Cashless economy.png

Can any society in the 21st century engage in exchange of goods and services without the intermediation of cash? The answer appears to be in the negative except if the economists’ concept akin to full employment plays a part in the discussion. Full employment means a situation in which 5% or lower proportion of citizens willing and able to work have no jobs. Such situation exists in every society for reasons such as individual decision to quit jobs and search for new ones during which period such persons are captured by sensitive statistics as unemployed at the specific point in time. Other reasons exist and include business cycles and natural disasters.

                 Cash entered societies when trade by barter failed to provide accurate or at least acceptable means of determination of value for goods exchanged. How many oranges would be acceptable for a piece of loin cloth for instance? In a regime of vote buying what would a thumb print on a specified space be worth if cash or near cash such as promise of contract or office had no place in the discussion? Near cash items and in particular those expected to kick in on a future date with uncertainty of delivery makes life more difficult.

                 A cashless society should be seen as the most ideal in the 21st century world. In ordinary life it eliminates the need to carry bundles of cash around while it ensures people can access what they need sometimes without plan known as impulse buying. At the level of the society cashless operations takes care of such negative acts as money laundering, counterfeiting, cash robberies, fraud, and the trending issue in the 2023 election cycle in Nigeria – vote buying. The other strong point rests on ease of economy management which includes control of money in circulation, inflation, and interest rates for investments. 

                 Countries around the world have different orientations to the issue of cashless policy. A cashless economy implies near total use of digital means in preference for physical cash. The leading country in the art has been Sweden where just 9% of transactions are carried out with physical cash which includes coins. It took one decade – 2010-2020 – to drop from 39% preference for cash to 9% as Bloomberg World of 25th November 2022 indicates.

                Despite absence of glitches in digital funds management technology and Automated Teller Machine (ATM) cards, the United States ranks low in cashless policy.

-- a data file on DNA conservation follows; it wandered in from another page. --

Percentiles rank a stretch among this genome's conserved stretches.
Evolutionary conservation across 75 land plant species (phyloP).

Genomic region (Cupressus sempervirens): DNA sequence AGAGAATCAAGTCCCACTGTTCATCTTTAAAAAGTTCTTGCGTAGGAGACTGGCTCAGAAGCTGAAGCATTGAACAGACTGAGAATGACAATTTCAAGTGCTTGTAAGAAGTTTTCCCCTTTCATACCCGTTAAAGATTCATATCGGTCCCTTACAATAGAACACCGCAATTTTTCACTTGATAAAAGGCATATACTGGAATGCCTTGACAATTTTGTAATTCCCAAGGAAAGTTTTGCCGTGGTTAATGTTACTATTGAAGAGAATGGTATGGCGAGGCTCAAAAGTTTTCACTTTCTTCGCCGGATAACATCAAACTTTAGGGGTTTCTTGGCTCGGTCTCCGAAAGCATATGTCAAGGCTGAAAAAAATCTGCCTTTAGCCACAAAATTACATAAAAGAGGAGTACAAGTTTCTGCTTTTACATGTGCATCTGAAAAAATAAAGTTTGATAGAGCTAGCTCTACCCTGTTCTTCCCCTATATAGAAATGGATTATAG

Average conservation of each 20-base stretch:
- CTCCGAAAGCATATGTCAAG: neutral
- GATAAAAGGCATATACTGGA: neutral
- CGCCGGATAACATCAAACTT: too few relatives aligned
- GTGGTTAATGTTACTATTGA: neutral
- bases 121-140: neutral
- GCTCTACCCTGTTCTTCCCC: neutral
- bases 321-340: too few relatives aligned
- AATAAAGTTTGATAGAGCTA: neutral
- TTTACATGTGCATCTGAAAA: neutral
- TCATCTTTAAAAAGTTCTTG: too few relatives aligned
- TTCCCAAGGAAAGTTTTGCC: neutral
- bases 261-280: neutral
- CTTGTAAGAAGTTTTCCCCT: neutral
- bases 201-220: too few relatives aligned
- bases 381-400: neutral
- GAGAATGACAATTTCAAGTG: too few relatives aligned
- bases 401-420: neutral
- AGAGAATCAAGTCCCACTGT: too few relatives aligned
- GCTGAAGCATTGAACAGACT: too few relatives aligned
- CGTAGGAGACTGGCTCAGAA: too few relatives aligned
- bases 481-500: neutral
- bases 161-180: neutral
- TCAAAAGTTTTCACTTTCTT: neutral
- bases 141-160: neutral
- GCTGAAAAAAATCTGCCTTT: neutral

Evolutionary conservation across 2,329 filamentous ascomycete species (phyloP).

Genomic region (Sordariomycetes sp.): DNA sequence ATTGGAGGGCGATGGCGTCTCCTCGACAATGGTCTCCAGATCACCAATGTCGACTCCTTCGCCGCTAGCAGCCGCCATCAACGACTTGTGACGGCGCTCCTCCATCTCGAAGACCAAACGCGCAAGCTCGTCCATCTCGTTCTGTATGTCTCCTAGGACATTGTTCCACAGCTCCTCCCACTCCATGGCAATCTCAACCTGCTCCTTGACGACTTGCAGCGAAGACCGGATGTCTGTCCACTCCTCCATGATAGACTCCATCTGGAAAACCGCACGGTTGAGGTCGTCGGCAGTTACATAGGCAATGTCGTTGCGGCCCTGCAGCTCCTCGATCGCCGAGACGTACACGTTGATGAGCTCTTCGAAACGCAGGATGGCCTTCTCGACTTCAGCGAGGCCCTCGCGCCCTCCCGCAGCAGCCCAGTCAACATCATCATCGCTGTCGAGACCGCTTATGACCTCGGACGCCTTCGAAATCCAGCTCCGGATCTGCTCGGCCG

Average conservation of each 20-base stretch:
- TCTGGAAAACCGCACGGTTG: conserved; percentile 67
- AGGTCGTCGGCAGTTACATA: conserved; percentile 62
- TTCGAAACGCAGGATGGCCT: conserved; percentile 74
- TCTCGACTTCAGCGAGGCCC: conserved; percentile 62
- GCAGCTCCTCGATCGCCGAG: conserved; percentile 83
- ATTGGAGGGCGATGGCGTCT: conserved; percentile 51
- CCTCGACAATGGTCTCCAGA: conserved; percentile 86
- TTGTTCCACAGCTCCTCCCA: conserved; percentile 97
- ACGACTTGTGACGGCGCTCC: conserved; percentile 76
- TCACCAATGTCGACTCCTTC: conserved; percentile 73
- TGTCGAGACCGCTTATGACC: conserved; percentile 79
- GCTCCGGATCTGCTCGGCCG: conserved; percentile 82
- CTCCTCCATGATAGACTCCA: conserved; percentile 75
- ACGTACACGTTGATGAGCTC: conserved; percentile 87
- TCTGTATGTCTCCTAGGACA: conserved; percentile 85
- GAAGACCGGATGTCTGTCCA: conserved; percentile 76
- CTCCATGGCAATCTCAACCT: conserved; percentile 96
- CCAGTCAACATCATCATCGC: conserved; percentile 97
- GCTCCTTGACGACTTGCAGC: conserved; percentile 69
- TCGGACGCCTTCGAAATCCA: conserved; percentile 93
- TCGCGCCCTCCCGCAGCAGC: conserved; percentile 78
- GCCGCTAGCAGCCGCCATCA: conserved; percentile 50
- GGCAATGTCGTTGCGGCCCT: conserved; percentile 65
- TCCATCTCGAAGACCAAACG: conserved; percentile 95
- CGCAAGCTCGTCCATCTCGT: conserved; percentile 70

Americans are aware of the problems associated with money laundering and currency counterfeiting. In fact the US Secret Service arose from the activities of currency counterfeiters way back in 1865, July 5th when no one thought of the name Nigeria. President Abraham Lincoln established the agency when an incredible one third of American dollars in circulation were counterfeit! Despite the troubles the US continues to use large volumes of cash for transactions daily. Pew Research of 5th October 2022 showed a figure of 59% of Americans in some form of cash transactions by 2022 although in a decade the trend has declined. Imagine – just 14% of Americans went 100% cashless by 2022. In the Nigerian way, we must go zero cash in one month notwithstanding the near zero structures and enabling environment for cashless transactions.

                  In Britain Natalie Ceeney (CBE), Chair of the Access to Cash review said in 2019, “Cash use is falling rapidly, but digital payments don’t yet work for everyone. We need to safeguard the use of cash for those who need it, and at the same time work hard to ensure that everyone can participate in the digital economy. If we sleepwalk into a cashless society, millions of people will be left behind.” For Nigeria’s Central Bank every Nigerian must be railroaded into a cashless operator if possible by gun point.

                 To run a successful cashless economy the first step should be to provide facilities which promote it. First, at least 90% of Nigerians should be made to change their mindset in a gradual and least painful manner to bank-loving people. What would be impossible about banks getting their staff to visit Civic Centres to open accounts for everyone? If people are told in twelve months cash will be out of fashion there will be action though at a slow pace.